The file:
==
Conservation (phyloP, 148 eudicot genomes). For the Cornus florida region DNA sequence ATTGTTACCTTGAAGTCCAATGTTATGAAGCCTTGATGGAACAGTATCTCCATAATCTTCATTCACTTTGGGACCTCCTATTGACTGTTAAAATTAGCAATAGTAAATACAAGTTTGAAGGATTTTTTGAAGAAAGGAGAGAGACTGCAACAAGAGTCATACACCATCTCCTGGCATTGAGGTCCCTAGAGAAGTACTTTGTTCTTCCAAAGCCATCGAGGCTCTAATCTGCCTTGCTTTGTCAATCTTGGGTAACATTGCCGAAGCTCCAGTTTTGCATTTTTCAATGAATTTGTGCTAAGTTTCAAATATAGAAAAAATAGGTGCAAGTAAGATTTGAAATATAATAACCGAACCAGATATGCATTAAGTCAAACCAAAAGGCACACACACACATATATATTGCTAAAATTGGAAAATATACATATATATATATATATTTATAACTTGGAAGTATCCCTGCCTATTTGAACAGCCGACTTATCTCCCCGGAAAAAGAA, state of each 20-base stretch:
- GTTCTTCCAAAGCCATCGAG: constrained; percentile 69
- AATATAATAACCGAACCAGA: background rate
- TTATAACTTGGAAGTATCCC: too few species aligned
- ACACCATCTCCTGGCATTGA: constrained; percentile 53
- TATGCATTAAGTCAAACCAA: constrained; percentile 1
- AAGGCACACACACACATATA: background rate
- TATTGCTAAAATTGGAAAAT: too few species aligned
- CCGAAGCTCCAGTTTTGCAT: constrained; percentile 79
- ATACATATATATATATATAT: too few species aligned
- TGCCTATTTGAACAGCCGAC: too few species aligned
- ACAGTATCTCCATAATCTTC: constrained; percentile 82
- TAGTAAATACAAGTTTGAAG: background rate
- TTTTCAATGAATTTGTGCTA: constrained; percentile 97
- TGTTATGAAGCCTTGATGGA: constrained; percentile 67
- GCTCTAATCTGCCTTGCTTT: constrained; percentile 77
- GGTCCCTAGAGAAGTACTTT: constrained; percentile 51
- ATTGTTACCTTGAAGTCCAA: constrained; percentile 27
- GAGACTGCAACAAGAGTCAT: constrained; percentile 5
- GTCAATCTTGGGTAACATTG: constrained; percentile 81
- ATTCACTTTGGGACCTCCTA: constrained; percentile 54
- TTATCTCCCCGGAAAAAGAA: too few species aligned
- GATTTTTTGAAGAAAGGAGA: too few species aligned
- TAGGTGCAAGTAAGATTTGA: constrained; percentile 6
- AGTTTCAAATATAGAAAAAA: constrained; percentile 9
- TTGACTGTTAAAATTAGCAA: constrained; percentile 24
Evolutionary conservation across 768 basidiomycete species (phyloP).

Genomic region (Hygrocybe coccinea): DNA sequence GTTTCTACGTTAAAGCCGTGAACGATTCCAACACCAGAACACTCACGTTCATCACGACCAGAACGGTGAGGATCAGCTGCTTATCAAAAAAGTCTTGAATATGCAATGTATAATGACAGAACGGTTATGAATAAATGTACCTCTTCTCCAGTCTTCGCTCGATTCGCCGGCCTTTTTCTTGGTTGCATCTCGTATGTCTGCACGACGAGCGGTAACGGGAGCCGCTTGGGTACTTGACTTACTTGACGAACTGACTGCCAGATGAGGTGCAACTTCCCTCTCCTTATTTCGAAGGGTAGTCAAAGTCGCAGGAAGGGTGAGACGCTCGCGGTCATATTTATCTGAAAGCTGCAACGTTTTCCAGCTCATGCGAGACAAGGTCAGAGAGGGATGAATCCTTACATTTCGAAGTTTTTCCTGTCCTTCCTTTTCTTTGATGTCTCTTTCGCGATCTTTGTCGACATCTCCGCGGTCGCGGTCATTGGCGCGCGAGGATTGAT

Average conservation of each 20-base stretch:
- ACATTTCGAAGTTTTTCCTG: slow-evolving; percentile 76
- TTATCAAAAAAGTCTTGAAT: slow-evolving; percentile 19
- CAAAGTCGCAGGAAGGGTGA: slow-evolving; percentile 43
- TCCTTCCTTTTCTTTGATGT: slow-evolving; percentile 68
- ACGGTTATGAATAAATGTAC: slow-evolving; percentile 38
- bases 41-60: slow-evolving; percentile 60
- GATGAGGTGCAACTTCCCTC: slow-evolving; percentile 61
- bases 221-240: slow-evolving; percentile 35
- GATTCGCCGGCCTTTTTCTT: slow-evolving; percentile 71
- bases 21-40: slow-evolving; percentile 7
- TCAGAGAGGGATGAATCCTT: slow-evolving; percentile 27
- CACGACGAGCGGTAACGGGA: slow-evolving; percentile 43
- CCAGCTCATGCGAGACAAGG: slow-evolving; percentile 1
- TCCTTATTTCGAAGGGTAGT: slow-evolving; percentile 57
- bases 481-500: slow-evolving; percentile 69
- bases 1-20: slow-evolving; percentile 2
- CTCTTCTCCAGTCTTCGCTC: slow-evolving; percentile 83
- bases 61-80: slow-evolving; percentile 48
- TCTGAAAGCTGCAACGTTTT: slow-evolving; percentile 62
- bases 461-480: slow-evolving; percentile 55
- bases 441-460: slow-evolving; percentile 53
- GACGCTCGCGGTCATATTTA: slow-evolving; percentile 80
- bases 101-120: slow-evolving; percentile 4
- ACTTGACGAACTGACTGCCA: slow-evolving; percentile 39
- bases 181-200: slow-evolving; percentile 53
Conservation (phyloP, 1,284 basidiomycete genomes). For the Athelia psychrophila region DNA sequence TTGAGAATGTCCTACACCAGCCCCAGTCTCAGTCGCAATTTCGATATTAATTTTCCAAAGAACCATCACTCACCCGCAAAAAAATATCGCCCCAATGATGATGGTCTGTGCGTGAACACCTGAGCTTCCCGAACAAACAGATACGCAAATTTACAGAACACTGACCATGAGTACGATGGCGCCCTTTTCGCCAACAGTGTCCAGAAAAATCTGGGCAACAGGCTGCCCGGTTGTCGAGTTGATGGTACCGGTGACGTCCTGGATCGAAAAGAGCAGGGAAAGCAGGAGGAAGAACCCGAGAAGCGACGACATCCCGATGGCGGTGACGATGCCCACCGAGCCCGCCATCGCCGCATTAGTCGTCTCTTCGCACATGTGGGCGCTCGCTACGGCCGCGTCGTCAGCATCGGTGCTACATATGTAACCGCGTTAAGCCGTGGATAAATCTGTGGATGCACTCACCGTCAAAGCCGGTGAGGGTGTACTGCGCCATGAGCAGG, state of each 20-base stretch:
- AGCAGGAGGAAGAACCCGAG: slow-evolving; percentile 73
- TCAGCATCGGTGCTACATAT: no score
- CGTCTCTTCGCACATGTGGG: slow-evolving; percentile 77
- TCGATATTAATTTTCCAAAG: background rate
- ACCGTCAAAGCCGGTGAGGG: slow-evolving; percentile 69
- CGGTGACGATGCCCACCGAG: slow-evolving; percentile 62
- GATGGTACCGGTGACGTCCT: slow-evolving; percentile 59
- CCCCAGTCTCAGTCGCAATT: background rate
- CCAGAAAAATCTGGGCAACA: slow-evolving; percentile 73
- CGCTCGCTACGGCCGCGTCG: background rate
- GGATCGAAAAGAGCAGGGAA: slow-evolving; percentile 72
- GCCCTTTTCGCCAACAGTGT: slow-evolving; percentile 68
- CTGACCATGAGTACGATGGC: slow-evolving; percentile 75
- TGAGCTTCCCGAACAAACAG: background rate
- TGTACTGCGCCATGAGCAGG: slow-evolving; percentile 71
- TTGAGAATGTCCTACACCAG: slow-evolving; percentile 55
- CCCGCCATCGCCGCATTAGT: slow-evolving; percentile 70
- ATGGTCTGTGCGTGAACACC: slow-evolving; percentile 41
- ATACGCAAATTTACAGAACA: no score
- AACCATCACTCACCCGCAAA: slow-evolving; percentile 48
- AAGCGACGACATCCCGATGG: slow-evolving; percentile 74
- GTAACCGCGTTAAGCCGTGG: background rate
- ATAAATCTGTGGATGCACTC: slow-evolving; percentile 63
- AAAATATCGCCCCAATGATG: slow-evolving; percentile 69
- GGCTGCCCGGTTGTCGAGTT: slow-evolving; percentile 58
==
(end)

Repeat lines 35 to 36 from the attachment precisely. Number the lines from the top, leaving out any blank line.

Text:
- bases 41-60: slow-evolving; percentile 60
- GATGAGGTGCAACTTCCCTC: slow-evolving; percentile 61